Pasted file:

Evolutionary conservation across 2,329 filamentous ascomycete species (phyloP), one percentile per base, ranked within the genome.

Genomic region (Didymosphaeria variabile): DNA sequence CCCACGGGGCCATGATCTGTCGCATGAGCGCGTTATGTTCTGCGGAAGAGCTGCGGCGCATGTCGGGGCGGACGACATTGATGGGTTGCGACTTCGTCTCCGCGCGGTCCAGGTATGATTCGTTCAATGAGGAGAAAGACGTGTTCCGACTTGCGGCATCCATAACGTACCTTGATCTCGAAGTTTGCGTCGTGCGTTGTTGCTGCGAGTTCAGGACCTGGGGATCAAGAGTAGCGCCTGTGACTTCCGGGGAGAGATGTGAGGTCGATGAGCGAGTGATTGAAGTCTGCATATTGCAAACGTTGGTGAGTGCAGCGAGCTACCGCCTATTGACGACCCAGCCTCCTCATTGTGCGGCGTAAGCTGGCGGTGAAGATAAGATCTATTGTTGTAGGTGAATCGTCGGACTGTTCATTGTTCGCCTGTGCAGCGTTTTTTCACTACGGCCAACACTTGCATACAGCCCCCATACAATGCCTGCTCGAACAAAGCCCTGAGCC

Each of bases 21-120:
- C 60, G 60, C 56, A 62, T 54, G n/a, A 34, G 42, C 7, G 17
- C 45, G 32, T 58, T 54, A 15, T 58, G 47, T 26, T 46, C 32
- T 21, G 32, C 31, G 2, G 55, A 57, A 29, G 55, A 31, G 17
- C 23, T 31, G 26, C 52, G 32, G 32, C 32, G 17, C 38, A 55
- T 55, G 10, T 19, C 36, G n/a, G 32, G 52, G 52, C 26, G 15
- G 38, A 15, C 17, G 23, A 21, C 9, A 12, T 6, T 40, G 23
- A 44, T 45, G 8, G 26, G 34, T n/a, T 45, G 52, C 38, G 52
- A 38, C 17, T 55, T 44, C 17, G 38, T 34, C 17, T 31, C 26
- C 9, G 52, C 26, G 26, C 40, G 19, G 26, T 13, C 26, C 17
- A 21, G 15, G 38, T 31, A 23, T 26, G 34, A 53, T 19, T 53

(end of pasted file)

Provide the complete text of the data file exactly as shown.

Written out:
Evolutionary conservation across 2,329 filamentous ascomycete species (phyloP), one percentile per base, ranked within the genome.

Genomic region (Didymosphaeria variabile): DNA sequence CCCACGGGGCCATGATCTGTCGCATGAGCGCGTTATGTTCTGCGGAAGAGCTGCGGCGCATGTCGGGGCGGACGACATTGATGGGTTGCGACTTCGTCTCCGCGCGGTCCAGGTATGATTCGTTCAATGAGGAGAAAGACGTGTTCCGACTTGCGGCATCCATAACGTACCTTGATCTCGAAGTTTGCGTCGTGCGTTGTTGCTGCGAGTTCAGGACCTGGGGATCAAGAGTAGCGCCTGTGACTTCCGGGGAGAGATGTGAGGTCGATGAGCGAGTGATTGAAGTCTGCATATTGCAAACGTTGGTGAGTGCAGCGAGCTACCGCCTATTGACGACCCAGCCTCCTCATTGTGCGGCGTAAGCTGGCGGTGAAGATAAGATCTATTGTTGTAGGTGAATCGTCGGACTGTTCATTGTTCGCCTGTGCAGCGTTTTTTCACTACGGCCAACACTTGCATACAGCCCCCATACAATGCCTGCTCGAACAAAGCCCTGAGCC

Each of bases 21-120:
- C 60, G 60, C 56, A 62, T 54, G n/a, A 34, G 42, C 7, G 17
- C 45, G 32, T 58, T 54, A 15, T 58, G 47, T 26, T 46, C 32
- T 21, G 32, C 31, G 2, G 55, A 57, A 29, G 55, A 31, G 17
- C 23, T 31, G 26, C 52, G 32, G 32, C 32, G 17, C 38, A 55
- T 55, G 10, T 19, C 36, G n/a, G 32, G 52, G 52, C 26, G 15
- G 38, A 15, C 17, G 23, A 21, C 9, A 12, T 6, T 40, G 23
- A 44, T 45, G 8, G 26, G 34, T n/a, T 45, G 52, C 38, G 52
- A 38, C 17, T 55, T 44, C 17, G 38, T 34, C 17, T 31, C 26
- C 9, G 52, C 26, G 26, C 40, G 19, G 26, T 13, C 26, C 17
- A 21, G 15, G 38, T 31, A 23, T 26, G 34, A 53, T 19, T 53